Most of our tourism information available for fishing in Tassie is confined to our marvellous trout fishing. As well-deserved as this may be, your average angler may only want to get away for a day of peace and relaxation and be sure of a fish for their efforts.
The Derwent, the truly great winter trout fishery on Hobart's doorstep, remains under fished. There are several reasons: The River Derwent down stream of Dogshear Point (Cadbury Point) is not an official "˜inland water"and so it is not subject to normal Inland Fisheries regulations.
This waterway is found in the Southern region of the Island in and around the town of Geeveston. It has two main sources that originate from Rileys Creek reservoir constructed for the purpose of the town's water supply and the Kermandie river itself from below the falls.
In Tasmanian estuaries, Black bream (Acanthopagrus butcheri) are one of the mainstay of recreational fishers. These fish can be relied upon to provide excellent sport on light gear with baits such as crabs, mussels and pretty fish involving the simplest of rigs - often just a hook. Bream are great fighters and are taken regularly by spinning and fly fishing in mainland waters. So why don't we take them on artificial's in Tasmania?
Arguably the Macquarie River is Tasmania's best known for angling sport. Its main stem wanders through the open farmland of the Northern Midlands from Ross down to its junction with the South Esk River at Longford, covering about 80 kilometres and is fishable along most of its length.
For the low budget fishing and sight seeing holiday the Far North West Coast, and West Coast of Tasmania is well worth considering. Whereas large fish are dreamt of in many areas - the West Coast often rewards anglers with fish of leviathan size - both in fresh and salt water.
Steve Bax from Hobart's Fishing Connection previews fishing for sea run trout in the Derwent River.
Some of the best trout fishing in Tasmania is found on Hobart's doorstep in the Derwent River. At this time of the year most anglers catch their fish on bait - using the local pretty fish, but there is also dedicated band of fly fishers. The pretty fish are found all over the Derwent, as are the trout.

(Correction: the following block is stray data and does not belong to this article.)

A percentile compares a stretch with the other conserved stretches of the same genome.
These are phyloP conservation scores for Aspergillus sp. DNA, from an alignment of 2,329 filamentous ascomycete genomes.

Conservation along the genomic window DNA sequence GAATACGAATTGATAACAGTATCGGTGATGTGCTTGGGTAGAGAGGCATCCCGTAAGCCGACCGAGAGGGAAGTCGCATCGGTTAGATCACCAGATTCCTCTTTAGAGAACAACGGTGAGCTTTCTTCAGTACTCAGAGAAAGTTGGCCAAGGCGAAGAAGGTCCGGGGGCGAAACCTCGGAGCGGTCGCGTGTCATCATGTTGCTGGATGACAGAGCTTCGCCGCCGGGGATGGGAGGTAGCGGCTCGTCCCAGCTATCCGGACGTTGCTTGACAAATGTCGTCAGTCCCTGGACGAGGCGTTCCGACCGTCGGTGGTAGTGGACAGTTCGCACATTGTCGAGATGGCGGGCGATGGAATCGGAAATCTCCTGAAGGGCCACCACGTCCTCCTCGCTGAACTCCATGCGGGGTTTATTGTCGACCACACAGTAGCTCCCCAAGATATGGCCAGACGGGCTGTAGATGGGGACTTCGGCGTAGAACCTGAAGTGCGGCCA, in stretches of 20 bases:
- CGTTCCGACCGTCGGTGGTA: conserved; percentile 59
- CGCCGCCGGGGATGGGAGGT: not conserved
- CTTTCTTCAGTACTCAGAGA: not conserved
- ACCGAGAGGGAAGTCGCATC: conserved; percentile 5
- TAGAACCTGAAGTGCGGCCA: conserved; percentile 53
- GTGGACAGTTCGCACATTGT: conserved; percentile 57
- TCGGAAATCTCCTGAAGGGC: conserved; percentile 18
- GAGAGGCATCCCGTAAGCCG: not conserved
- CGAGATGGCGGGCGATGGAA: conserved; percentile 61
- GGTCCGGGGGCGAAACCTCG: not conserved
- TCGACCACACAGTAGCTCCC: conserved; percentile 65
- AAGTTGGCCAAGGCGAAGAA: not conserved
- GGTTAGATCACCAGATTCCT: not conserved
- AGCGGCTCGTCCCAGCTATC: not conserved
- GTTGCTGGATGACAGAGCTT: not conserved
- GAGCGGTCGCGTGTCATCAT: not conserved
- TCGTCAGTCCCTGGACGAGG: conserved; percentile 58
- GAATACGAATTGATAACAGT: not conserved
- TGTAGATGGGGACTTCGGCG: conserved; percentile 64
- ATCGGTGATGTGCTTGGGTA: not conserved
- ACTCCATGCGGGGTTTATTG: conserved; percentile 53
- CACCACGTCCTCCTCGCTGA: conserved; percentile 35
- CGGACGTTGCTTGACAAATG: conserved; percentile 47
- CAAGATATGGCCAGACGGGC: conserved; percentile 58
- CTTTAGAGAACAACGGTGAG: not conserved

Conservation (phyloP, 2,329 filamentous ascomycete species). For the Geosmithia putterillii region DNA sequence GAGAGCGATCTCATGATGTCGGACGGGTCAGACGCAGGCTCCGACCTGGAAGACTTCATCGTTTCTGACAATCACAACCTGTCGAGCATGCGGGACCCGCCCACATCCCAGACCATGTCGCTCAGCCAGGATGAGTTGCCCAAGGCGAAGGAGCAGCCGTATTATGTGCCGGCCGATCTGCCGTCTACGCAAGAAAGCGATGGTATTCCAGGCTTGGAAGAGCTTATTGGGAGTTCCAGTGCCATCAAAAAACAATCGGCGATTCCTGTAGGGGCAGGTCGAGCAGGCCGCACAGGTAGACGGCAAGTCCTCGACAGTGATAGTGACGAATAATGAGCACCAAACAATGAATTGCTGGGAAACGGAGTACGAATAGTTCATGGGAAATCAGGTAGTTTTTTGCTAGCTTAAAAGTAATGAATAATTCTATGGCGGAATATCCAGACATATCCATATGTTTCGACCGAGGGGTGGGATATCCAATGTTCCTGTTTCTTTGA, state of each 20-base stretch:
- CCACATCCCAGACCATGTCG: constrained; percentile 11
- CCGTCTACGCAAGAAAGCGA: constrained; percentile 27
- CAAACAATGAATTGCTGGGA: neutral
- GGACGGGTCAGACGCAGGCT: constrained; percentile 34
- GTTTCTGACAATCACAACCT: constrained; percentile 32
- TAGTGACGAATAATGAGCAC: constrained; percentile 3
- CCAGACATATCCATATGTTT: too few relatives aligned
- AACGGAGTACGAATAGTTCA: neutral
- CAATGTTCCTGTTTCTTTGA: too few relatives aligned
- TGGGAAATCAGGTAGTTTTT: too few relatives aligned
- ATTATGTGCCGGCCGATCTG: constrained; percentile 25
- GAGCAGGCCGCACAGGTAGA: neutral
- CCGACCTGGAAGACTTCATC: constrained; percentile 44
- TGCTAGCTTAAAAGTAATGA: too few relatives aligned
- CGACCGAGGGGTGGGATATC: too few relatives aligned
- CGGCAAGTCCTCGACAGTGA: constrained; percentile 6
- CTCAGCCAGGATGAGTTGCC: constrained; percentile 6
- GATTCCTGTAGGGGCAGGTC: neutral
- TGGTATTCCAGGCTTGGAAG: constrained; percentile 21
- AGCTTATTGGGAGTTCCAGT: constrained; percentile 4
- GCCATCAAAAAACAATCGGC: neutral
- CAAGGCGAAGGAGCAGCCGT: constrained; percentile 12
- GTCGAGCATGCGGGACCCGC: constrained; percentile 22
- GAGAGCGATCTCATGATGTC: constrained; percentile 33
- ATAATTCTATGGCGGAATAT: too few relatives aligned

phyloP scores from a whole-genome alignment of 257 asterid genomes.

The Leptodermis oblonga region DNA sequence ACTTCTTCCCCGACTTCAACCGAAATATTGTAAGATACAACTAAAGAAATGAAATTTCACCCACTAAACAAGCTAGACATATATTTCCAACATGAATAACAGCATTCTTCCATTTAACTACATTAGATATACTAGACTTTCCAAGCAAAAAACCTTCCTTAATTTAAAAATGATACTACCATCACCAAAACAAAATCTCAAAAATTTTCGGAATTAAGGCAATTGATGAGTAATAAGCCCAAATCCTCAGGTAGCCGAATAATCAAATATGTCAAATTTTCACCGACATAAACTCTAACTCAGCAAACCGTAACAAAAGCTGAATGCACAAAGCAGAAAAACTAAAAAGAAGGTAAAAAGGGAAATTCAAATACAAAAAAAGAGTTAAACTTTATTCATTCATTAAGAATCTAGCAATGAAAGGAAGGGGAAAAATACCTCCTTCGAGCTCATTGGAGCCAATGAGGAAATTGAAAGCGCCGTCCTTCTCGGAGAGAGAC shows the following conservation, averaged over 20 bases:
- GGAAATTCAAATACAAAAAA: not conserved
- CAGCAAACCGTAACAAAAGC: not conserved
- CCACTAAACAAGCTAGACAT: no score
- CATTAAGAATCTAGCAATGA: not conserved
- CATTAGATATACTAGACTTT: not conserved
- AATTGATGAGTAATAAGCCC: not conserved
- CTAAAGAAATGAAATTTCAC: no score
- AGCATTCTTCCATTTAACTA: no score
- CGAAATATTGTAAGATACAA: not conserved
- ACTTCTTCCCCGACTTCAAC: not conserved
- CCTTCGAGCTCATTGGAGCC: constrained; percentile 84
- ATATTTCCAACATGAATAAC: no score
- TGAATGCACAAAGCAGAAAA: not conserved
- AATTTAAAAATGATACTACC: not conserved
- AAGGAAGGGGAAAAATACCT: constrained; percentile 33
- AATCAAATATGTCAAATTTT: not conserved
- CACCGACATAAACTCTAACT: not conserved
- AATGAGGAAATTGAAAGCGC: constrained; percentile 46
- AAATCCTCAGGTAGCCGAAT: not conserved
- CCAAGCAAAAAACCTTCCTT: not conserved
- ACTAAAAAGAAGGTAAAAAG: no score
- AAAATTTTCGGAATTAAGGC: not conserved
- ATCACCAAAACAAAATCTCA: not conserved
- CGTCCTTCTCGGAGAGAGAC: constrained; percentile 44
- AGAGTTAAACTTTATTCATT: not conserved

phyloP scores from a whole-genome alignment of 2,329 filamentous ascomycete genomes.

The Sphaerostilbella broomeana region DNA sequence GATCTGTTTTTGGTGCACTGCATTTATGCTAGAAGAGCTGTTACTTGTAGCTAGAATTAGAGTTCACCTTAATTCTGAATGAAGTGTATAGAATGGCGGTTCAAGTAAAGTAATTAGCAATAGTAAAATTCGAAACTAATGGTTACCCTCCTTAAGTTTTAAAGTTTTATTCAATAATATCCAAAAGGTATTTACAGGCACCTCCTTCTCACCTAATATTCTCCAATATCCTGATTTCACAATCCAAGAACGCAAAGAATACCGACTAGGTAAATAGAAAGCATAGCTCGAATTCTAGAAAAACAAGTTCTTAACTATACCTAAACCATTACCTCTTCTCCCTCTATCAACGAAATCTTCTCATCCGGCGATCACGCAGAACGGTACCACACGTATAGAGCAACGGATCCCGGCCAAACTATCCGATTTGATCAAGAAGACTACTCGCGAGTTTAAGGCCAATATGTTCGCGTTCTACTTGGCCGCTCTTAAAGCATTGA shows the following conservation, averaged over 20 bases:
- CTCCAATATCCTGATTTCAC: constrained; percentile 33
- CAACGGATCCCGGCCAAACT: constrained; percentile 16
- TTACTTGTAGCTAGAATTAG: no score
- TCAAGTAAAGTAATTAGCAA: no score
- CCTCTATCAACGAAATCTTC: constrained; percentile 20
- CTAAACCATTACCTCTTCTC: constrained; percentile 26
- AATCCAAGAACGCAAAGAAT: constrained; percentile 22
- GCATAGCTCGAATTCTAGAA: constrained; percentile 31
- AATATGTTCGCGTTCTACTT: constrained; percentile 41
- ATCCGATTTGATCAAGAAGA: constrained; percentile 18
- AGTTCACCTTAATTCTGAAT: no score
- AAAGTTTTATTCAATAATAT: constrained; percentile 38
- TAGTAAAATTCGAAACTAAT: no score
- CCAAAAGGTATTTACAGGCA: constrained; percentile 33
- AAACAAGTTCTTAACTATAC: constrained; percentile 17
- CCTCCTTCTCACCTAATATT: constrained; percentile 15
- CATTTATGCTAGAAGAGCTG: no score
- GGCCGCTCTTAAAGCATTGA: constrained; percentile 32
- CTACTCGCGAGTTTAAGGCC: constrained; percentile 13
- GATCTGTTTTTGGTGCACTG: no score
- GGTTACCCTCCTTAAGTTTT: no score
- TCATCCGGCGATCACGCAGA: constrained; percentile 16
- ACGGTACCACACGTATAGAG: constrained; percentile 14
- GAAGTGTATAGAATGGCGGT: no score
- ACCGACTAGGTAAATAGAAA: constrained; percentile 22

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Here is a list of all of the Article Categories. The number in Brackets, eg (13) is the number of articles. Click on Derwent River and all articles relating to the Derwent will be displayed in the central area.
Hello everyone, I thought it would be a good time to introduce myself.
My name is Stephen Smith and I have been managing the website tasfish.com since May 2009.
It has been an epic journey of learning and discovery and I am indebted to Mike Stevens for his help, support and patience.
I am developing a new venture Rubicon Web and Technology Training ( www.rwtt.com.au ). The focus is two part, to develop websites for individuals and small business and to train people to effectively use technology in their everyday lives.
Please contact me via www.rwtt.com.au/contact-me/ for further information - Stephen Smith.
During the trout off-season I tend to spend a bit of time chasing bream, to continue getting a fishing fix, and spend time tying flies and dreaming about the trout season to come. It’s a time to spend doing tackle maintenance, stocking up on lures and dreaming up new challenges and goals for the trout season ahead. When the new season comes around I usually spend the first few months targeting sea runners. Sea run trout are simply brown trout that spend much of there lives out to sea and come in to the estuaries for spawning and to feed on whitebait and the other small endemic fishes that spawn in late winter through spring. Mixed in with the silvery sea runners you can also expect to catch resident fish that have the typical dark colours of a normal brown trout as well as atlantic salmon in some of our estuaries that are located near salmon farm pens. Living in Hobart it is quick and easy to do a trip on the Huon or Derwent and is a more comfortable proposition compared to a trip up to the highlands with snow and freezing winds to contend with.Read more ...